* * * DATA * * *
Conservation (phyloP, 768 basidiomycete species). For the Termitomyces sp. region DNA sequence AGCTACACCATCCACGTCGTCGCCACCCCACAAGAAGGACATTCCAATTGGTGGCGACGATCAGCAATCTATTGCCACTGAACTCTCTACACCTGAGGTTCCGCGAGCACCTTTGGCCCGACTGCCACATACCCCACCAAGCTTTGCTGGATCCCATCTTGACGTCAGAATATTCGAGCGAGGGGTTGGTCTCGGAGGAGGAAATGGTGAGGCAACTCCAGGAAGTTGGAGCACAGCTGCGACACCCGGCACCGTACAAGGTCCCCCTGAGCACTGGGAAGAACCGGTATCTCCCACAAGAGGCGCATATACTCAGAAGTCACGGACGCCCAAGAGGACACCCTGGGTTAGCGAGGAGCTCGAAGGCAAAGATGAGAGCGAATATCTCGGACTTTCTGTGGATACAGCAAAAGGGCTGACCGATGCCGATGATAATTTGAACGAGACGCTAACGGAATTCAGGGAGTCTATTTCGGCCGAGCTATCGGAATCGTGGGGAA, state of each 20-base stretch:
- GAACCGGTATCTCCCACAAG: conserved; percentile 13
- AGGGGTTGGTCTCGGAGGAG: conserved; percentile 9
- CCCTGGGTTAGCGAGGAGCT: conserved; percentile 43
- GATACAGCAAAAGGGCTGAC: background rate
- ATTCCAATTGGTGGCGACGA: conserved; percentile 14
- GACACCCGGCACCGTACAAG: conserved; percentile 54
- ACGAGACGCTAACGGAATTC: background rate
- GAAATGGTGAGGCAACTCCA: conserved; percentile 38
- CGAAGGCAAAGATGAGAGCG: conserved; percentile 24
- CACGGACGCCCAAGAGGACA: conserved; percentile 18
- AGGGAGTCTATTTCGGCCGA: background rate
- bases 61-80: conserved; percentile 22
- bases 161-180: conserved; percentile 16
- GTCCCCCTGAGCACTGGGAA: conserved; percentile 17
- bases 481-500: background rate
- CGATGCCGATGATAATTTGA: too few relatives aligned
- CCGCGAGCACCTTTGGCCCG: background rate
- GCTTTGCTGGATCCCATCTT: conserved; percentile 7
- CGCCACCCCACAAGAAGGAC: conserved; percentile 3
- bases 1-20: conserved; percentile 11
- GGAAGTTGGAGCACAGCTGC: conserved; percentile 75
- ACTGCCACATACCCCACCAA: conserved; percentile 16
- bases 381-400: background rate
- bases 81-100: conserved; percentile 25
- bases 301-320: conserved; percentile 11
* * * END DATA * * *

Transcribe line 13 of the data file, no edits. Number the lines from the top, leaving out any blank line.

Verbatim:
- bases 61-80: conserved; percentile 22